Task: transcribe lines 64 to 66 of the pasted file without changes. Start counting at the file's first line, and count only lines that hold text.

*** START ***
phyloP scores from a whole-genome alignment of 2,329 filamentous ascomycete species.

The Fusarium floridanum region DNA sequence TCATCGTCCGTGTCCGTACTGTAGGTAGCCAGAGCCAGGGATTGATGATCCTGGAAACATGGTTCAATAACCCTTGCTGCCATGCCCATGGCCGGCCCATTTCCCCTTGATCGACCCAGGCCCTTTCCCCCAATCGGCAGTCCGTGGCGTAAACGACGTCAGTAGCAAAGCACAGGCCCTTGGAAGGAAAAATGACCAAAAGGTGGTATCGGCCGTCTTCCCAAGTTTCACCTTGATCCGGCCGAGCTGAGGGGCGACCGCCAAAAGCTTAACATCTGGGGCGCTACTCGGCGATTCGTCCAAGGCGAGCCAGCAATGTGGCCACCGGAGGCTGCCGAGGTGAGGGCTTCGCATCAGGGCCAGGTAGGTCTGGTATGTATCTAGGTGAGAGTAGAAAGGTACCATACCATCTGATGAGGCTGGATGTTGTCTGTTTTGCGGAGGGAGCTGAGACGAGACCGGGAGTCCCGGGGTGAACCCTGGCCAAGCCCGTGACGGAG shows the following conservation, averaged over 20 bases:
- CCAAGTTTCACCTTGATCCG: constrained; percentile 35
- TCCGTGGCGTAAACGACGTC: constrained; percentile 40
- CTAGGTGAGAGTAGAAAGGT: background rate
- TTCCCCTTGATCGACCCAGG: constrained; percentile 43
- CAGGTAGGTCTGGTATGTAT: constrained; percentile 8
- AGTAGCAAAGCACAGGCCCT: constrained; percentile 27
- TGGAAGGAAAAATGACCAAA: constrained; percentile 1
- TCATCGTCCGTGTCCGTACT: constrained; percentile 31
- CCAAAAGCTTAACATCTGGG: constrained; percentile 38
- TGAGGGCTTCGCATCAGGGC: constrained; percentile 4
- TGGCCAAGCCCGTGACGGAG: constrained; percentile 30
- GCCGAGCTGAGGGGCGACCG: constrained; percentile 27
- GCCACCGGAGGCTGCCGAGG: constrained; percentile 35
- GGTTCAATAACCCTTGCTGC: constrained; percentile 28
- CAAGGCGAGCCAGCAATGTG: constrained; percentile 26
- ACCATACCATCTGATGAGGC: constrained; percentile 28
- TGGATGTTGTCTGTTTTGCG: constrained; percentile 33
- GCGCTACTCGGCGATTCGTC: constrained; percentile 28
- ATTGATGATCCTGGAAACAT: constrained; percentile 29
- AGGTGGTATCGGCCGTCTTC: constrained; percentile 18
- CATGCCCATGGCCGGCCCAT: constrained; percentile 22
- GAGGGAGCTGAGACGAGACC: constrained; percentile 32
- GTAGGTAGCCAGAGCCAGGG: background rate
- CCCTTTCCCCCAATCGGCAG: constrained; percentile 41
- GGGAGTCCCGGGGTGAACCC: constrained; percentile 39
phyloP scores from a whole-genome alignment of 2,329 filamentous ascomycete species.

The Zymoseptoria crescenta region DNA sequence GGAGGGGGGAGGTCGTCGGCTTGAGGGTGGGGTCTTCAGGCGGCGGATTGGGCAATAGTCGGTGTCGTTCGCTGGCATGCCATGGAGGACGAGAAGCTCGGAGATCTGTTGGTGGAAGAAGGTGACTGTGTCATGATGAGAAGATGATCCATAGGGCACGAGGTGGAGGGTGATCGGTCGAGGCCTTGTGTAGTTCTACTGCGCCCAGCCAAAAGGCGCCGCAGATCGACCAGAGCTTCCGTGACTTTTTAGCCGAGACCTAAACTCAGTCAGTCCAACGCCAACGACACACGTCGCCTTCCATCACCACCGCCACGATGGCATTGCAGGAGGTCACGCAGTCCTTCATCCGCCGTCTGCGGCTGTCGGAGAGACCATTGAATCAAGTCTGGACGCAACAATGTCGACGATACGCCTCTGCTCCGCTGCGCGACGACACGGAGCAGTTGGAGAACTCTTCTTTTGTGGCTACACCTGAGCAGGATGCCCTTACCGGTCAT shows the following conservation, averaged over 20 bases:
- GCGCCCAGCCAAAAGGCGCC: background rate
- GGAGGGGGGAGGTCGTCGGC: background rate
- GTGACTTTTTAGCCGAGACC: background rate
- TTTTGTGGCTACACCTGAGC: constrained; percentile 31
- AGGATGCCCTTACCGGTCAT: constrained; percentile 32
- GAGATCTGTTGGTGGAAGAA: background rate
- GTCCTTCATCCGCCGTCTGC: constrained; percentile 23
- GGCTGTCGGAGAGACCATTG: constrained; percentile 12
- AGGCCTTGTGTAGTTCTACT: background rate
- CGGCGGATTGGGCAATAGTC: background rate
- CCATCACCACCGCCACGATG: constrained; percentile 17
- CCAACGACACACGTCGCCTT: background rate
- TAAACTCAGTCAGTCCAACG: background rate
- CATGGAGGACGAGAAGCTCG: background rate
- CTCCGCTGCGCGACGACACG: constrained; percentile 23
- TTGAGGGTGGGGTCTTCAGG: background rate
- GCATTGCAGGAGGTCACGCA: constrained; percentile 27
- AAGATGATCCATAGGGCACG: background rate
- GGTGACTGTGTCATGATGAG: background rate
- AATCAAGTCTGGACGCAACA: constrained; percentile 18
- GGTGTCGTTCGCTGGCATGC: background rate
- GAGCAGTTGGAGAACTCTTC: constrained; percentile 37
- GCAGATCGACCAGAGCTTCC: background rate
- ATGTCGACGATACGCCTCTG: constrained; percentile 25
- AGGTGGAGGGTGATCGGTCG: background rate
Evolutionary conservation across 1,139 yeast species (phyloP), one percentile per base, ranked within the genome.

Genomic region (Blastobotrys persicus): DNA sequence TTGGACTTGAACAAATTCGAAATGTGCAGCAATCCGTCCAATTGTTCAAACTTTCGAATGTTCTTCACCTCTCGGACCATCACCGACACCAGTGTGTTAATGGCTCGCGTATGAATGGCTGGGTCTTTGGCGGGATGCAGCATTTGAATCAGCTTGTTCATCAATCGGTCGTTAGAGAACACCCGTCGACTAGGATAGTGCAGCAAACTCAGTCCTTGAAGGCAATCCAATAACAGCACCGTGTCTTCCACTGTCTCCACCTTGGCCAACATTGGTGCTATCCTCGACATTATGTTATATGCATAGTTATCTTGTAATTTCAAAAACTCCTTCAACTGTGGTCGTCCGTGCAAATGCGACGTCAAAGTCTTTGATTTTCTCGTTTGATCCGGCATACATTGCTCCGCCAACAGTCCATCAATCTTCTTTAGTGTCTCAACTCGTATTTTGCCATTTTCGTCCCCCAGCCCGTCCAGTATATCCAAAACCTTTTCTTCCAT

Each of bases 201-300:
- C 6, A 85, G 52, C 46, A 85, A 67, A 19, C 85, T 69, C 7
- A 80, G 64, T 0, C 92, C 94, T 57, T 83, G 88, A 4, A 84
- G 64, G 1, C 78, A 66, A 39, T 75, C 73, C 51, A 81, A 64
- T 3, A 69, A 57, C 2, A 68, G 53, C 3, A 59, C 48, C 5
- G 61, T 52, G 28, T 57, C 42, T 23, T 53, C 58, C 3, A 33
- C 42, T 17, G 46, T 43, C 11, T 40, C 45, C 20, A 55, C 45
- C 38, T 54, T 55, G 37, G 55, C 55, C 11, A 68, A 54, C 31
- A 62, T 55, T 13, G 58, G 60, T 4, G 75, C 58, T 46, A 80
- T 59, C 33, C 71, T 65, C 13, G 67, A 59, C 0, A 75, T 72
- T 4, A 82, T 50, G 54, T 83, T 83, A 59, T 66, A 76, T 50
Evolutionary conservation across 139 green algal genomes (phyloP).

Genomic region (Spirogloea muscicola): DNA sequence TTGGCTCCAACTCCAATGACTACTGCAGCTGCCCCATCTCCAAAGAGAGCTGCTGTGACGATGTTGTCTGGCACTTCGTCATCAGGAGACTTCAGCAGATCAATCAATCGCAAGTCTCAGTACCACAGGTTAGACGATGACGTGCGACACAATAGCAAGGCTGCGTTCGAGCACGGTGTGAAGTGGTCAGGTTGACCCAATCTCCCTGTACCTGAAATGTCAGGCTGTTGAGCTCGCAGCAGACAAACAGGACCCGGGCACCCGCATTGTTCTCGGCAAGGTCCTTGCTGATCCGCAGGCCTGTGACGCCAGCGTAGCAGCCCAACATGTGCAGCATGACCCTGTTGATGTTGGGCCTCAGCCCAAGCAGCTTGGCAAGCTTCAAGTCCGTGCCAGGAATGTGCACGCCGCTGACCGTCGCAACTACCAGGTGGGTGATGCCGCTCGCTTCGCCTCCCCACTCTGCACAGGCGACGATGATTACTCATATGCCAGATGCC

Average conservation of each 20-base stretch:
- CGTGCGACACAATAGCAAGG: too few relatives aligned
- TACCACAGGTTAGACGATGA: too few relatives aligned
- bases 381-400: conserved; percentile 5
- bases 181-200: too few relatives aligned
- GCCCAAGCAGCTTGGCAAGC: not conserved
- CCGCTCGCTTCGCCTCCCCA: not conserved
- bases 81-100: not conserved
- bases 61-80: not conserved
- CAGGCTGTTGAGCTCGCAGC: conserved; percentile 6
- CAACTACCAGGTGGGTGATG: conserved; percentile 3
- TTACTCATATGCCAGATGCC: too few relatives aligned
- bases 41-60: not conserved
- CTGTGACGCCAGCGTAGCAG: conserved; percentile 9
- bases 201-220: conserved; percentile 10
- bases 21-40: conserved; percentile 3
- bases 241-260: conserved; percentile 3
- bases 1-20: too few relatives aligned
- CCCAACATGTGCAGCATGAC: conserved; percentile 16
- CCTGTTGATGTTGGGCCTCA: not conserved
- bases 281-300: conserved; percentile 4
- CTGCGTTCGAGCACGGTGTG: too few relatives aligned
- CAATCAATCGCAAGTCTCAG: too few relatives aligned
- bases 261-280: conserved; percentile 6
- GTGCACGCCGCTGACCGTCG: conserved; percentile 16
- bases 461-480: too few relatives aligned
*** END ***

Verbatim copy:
- C 38, T 54, T 55, G 37, G 55, C 55, C 11, A 68, A 54, C 31
- A 62, T 55, T 13, G 58, G 60, T 4, G 75, C 58, T 46, A 80
- T 59, C 33, C 71, T 65, C 13, G 67, A 59, C 0, A 75, T 72